Prevention is key to reducing the cost of employee back pain, arthritis - HR Dive

September 21, 2017

The Northeast Business Group on Health (NEBGH) says employers can help curb costs associated with musculoskeletal disorders through both prevention and proper treatment. Ergonomics, joint-friendly workplace design, onsite physical therapy and value-based surgical approaches can improve workplace health, boost productivity and cut healthcare costs, according to the group’s new report, Preventing and Treating Musculoskeletal Disorders: New Strategies for Employers.

Press Release

New High-Value Approaches to Musculoskeletal Disorders Can Pay Off for Employers, Says Northeast Business Group on Health

September 20, 2017

NEBGH’s report is based on research, case studies and a roundtable of benefits managers from 20 national and global self-insured employers. It describes new approaches to musculoskeletal disorder prevention, the treatment of acute and chronic musculoskeletal pain, and high-value surgery for joint replacements, with specific case studies that illustrate employer outcomes. The report says surgery is appropriate only for the smallest segment of an employee population but can drive employer costs significantly.

Benefits Professional of the Year creates a balance for Akamai employees

September 10, 2017

Historically, the tech industry hasn’t been synonymous with female employees. Akamai shares the same situation: Men make up 76.5% of the company’s workforce, Sardella says, and diversity and inclusion has been a struggle. Balancing childcare responsibilities with work priorities has often been identified as a major cause of the gender imbalance in tech.

According to the U.S. Bureau of Labor Statistics, 90% of people have missed work due to family responsibilities, for what the Northeast Business Group on Health estimates to be an average of six missed days a year.

Caregiving benefits moving to forefront - BenefitsPRO

August 7, 2017

Employees stretched thin by providing care to relatives — whether ill or elderly — could be getting some help from employers going forward.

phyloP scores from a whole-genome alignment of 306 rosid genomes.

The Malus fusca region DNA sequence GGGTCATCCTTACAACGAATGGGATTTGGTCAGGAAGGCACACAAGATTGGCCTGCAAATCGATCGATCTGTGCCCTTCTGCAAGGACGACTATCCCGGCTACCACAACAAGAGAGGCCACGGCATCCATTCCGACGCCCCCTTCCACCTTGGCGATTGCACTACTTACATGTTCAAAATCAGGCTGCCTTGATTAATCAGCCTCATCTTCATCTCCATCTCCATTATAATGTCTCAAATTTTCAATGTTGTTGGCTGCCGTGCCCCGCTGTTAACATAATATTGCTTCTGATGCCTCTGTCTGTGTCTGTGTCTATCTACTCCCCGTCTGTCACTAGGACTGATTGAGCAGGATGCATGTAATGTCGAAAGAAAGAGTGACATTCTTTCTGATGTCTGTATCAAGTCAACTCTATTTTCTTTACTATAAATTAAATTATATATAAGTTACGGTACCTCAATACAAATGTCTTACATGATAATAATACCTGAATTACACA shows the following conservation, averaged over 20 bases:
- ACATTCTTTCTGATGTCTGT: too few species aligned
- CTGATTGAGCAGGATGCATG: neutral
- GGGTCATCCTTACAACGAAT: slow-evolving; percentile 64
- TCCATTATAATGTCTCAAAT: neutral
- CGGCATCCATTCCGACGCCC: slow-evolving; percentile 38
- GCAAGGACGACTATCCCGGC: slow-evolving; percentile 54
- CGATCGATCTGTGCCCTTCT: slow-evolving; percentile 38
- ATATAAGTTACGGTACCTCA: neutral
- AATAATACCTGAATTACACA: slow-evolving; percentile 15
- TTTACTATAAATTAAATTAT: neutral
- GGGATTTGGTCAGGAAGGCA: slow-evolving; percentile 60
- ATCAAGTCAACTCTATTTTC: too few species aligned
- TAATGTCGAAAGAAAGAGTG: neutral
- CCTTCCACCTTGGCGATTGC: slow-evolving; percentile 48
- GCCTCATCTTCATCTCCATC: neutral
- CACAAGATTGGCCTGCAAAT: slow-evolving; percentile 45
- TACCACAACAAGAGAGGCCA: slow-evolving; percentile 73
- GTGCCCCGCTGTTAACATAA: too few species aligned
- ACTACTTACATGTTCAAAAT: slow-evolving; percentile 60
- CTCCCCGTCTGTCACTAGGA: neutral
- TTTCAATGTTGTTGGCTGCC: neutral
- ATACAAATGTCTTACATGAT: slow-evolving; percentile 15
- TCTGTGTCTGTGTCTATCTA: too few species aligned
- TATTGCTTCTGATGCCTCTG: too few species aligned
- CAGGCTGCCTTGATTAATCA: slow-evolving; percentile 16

A Society for Human Resource Management report says that more than 75 percent of employers believe that caregiving benefits will become more important to their companies over the next five years.

Why? Increased productivity, decreased absenteeism and reduced health care costs, in that order, are the reasons more employers are considering investing in caregiving benefits, programs and services.

Benefits managers at 129 employers throughout the U.S. were polled by the Northeast Business Group on Health in collaboration with AARP for the report Caregiving and the Workplace: Employer Benchmarking Survey, which was released last month.

Employers See Opportunity to Help Workers Take Care of Others - SHRM

August 7, 2017

More than three-quarters of employers say caregiving benefits will grow in importance to their companies over the next five years, especially when it comes to caring for elderly or ailing family members.

Employers cite increased productivity, decreased absenteeism and reduced health care costs—in that order—as the top drivers that would make a compelling case for investment in caregiving benefits, programs and services, according to responses from benefits managers at 129 mostly large employers throughout the U.S., polled earlier this year by the Northeast Business Group on Health (NEBGH) in collaboration with AARP. The findings were reported in a July 2017 report, Caregiving and the Workplace: Employer Benchmarking Survey.